On Wed, 2 Nov 2005 04:18 am, Simon Pepping wrote: > On Tue, Nov 01, 2005 at 11:40:42PM +0800, Manuel Mall wrote: > > This is probably a question for Luca or Simon. > > <snip/> > Glue and penalty items are removed at the start of a line. This is > part of the Knuth algorithm. It does not touch the matter of > white-space-collapse. If there is whitespace that may not be > removed/collapsed at the start of the line, it must be protected by a > preceding zero-width box. I.o.w., the value of white-space-collapse > needs to be taken into account at the phase of getNextKnuthElements. > Fair enough - I need some help with the Knuth elements then.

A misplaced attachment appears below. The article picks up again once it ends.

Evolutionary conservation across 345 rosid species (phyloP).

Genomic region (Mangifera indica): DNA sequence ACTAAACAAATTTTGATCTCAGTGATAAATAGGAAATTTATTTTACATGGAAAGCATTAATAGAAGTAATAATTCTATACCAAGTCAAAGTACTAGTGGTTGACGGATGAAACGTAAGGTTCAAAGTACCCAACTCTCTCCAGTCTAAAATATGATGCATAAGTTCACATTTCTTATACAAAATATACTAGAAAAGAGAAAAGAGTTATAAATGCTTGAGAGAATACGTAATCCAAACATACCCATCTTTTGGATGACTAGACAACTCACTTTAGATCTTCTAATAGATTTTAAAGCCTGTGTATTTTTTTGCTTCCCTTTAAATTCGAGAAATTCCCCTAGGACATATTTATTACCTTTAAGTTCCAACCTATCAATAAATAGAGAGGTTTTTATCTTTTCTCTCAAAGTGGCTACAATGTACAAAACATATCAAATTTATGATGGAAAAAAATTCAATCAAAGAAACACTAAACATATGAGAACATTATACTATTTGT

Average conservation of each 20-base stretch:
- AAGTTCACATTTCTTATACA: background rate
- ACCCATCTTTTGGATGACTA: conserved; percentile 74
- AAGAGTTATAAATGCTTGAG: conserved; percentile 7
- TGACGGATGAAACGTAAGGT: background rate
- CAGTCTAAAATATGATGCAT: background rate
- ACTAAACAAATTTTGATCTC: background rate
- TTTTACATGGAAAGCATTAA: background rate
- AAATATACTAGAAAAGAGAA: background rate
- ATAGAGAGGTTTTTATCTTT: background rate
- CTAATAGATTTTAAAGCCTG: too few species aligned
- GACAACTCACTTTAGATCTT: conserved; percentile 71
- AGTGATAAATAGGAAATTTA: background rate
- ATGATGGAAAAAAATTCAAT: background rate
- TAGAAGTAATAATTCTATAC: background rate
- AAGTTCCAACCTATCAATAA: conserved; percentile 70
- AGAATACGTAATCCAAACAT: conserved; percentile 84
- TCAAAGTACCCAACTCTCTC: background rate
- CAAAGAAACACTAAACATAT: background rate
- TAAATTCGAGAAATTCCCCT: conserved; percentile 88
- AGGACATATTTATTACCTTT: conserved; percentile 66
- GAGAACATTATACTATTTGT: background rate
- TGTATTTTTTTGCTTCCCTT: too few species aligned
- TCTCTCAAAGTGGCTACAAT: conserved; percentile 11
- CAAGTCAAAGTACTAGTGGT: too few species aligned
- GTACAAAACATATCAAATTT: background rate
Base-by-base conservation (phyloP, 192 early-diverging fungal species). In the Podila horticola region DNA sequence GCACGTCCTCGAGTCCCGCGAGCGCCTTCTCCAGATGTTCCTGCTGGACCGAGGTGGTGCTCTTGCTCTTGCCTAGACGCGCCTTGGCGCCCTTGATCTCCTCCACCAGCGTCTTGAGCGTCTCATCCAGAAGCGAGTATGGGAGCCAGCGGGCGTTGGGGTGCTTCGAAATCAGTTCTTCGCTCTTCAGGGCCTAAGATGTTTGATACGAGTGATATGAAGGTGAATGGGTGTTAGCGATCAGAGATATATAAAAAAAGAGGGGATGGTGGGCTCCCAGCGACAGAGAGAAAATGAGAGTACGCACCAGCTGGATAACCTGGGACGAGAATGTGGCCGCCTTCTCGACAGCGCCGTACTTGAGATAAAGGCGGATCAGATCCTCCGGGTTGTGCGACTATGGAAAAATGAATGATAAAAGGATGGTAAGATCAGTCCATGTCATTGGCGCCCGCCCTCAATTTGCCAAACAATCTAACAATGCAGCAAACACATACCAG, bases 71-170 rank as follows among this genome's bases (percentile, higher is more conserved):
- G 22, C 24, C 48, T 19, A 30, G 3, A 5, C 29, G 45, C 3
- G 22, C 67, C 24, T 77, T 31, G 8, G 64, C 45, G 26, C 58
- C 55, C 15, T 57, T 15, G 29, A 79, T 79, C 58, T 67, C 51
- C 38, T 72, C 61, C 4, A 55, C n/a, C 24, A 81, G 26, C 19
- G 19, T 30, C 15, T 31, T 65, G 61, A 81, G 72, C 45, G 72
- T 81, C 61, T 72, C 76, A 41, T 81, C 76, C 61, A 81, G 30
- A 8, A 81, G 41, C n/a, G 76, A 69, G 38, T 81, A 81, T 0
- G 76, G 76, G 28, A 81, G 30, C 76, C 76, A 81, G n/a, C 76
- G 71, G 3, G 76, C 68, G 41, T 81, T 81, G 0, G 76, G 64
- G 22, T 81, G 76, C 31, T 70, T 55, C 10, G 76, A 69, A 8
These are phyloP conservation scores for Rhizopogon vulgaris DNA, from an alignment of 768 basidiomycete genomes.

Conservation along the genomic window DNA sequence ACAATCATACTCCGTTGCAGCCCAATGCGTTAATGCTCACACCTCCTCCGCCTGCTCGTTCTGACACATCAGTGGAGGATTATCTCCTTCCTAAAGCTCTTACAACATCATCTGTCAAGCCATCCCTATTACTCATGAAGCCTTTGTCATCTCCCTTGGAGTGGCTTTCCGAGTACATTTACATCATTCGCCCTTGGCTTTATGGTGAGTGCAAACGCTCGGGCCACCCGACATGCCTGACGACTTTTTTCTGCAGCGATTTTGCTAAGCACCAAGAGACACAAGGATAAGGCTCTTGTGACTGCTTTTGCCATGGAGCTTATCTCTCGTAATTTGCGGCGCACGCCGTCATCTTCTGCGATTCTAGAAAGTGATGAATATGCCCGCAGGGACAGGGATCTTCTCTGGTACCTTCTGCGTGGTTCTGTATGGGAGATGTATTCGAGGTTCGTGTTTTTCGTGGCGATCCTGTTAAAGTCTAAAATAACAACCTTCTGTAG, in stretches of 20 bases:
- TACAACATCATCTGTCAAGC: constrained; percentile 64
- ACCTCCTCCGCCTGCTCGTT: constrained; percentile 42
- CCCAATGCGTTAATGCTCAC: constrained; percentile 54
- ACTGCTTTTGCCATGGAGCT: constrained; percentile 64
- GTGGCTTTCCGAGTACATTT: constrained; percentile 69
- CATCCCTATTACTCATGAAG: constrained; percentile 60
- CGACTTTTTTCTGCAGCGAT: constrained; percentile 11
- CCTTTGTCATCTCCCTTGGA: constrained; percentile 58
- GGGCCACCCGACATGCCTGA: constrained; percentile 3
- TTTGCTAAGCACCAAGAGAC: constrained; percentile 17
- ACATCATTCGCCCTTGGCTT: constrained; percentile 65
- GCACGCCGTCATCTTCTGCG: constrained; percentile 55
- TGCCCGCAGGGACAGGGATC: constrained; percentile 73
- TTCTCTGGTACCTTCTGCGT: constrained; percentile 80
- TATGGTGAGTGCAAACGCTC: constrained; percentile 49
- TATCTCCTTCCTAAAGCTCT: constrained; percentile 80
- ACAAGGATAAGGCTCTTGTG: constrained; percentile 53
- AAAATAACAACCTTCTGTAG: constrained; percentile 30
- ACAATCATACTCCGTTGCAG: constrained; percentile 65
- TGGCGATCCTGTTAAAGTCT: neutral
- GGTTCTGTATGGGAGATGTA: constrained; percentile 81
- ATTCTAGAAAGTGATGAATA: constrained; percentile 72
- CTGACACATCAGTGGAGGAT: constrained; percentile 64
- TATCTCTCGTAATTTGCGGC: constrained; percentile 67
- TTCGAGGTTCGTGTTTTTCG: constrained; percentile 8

During getNextKnuth we need to only consider white-space-treatment as white-space-collapse can be handled completely during refinement, that is consecutive sequences of white space are either collapsed or not during refinement. We also can limit white-space-treatment during getNextKnuth to any line breaks generated by the line breaking algorithm (Knuth algorithm). white-space-treatment around hard line breaks (linefeeds, start/end of a block) are handled during refinement. We can also limit white-space-treatment during getNextKnuth to the values "preserve" vs "ignore-if...". Other values are handled during refinement. We also can treat the three different "ignore-if..." values, that is the values: ignore-if-before-linefeed, ignore-if-after-linefeed, ignore-if-surrounding-linefeed, as just one case: 'delete all white space around a formatter generated break'. So we end up with only two cases to consider: preserve white space and remove white space around a line break created by the Knuth algorithm. 1. Preserve white space: IMO in this case the space itself is actually not a break opportunity but there are now two break opportunities: one before the space and one after the space. That is a sequence like 'abc def' is more like 'abc​ ​def' or in a more readable notation 'abc<zwsp><nbsp><zwsp>def'. That is our normal space becomes a non-breakable space flanked by zero-width spaces which represent the break opportunities. If this is correct the Knuth elements would look like: glue w=0 box w=0 pen +INFINITE glue w=<space> pen glue w=0 Is this sequence correct? The first and last glue represent the <zwsp> and are break opportunities. The box prevents the removal of the space if a break is created before the space. The penalty prevents the space to be considered as a break opportunity. Of course as usual these sequences are further complicated in the absence of justification and in the presence of border/padding. 2. Removal of white space: This is the current behaviour but it works only for a single space and not for a sequence of spaces. Actually because the algorithm removes leading glues/penalties it is mainly a problem for trailing white space. I am not sure how to best tackle this. What comes to mind is: a) Do the same as for leading glues/penalties at the end of the line. However I am not sure how tricky it would be to determine the boundary because any 'blocking boxes' (see 1. above) are only placed before but not after elements. This options suffers from the problem that it will not remove leading/trailing white space across inline boundaries with border/padding as these generate zero width boxes to block removal of the glue elements for the border/padding. b) Do not generate individual Knuth sequences for each white space character but instead collect all consecutive white space and create one glue-penalty sequence for it. Again I am uncertain of the consequences of doing that. To do that correctly we would need to collect white space across inline boundaries. This firstly breaks the current getNextKnuth approach which assumes each LM can generate its sequences without knowledge of its neighbours. It would also break the current area info structures as a single Knuth element could now refer to text snippets from different LMs. Comments please. > Simon Thanks Manuel